NJ Senate Panel OKs Human Breast Milk Banks For Moms Who Can't Produce Their Own

Breast milk
Donated breast milk may soon be coming to a New Jersey location near you. Photo Courtesy of Shutterstock

New Jersey moms may soon be able to open up a checking account at their local breast milk bank.

Earlier this week, the NJ Senate’s budget committee unanimously approved a measure to allow the state health department to issue licenses to entrepreneurial spirits who’d like to open up a breast milk bank, according to the Associated Press. With a similar bill receiving approval in the Assembly, it seems that it’s only a matter of when, not if, mothers will be able to deposit and withdraw breast milk in the state. "We have learned so much about the benefits of breastfeeding and the positive results associated with human breast milk as the primary sources of food and nutrition for infants," said Democratic state Senator and bill sponsor Loretta Weinberg, as per the AP.

The concept of breast milk donation have slowly but surely garnered popular support among mothers. For those with difficulty lactating or nursing, these donations have served as a crucial replacement for their maturing infants (though at least one recent study last year concluded that the benefits of breast milk over formula are overstated). In a report by the Human Milk Banking Association of North America (HMBANA), they stated that the amount of milk distributed annually from their certified banks in 2009 was triple than what was shipped out in 2000.

HMBANA has led the charge in establishing concrete standards for the processing (including pasteurization), storage, and donation of human breast milk. These HMBANA banks (15 as of now) have extensive procedures to keep their milk safe, either from outside contamination or from unsuitable donors (the HIV virus have been known to transmit via breast milk). But accompanying legislation allowing for human breast milk donation has been somewhat slow from state to state, and in that gap, informal and local breast milk swaps have been set up instead. While these private donation services are as convenient as purchasing another person’s lactation can ever possibly be, it does leave mothers and their infants open to a variety of unseen risks. As the HMBANA report notes, however, there have been no documented cases of disease transmission or death as a result of milk donation.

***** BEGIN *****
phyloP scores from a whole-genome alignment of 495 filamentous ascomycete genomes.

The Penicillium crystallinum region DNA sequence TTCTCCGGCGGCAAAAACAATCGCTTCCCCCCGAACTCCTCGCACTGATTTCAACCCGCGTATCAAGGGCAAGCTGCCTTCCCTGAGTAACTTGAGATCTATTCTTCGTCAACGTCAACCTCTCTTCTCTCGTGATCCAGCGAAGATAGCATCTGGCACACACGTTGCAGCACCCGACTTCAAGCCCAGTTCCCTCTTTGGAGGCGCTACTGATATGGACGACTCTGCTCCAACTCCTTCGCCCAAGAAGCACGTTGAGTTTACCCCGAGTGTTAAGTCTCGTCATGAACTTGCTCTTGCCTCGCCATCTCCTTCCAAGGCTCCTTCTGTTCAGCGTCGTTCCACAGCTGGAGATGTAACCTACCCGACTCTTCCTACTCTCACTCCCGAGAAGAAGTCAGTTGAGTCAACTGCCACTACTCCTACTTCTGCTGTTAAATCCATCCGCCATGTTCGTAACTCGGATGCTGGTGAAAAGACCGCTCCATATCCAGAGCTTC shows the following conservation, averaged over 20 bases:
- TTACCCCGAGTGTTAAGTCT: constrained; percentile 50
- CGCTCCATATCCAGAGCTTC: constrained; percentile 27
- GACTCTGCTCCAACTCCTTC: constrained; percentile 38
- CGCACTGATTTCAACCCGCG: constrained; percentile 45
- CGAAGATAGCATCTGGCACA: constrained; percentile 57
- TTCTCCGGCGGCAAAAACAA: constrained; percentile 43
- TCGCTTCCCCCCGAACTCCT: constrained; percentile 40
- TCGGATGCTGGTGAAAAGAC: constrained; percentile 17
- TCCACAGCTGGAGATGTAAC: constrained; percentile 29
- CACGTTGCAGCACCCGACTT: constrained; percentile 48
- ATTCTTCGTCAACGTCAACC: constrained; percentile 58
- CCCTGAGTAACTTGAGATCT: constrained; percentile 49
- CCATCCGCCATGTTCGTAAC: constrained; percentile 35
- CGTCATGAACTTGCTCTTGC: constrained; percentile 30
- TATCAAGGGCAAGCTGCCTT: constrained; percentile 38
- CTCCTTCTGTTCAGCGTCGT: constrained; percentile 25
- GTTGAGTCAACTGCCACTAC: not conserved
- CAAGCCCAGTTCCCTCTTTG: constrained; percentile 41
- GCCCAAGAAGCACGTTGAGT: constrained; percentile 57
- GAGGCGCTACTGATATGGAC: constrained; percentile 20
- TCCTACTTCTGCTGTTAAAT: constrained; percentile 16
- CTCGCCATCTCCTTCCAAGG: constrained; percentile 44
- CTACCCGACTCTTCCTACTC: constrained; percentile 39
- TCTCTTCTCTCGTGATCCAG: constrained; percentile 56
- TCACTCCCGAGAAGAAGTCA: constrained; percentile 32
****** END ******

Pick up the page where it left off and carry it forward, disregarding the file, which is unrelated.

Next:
With these possible dangers in mind, the NJ bill allows for the regulation of any prospective banks who don’t adhere to proper guidelines, including the suspension of their license if need be. For soon-to-be Jersey mothers, it seems their breast milk banking will now be a safe and hassle-free experience. 

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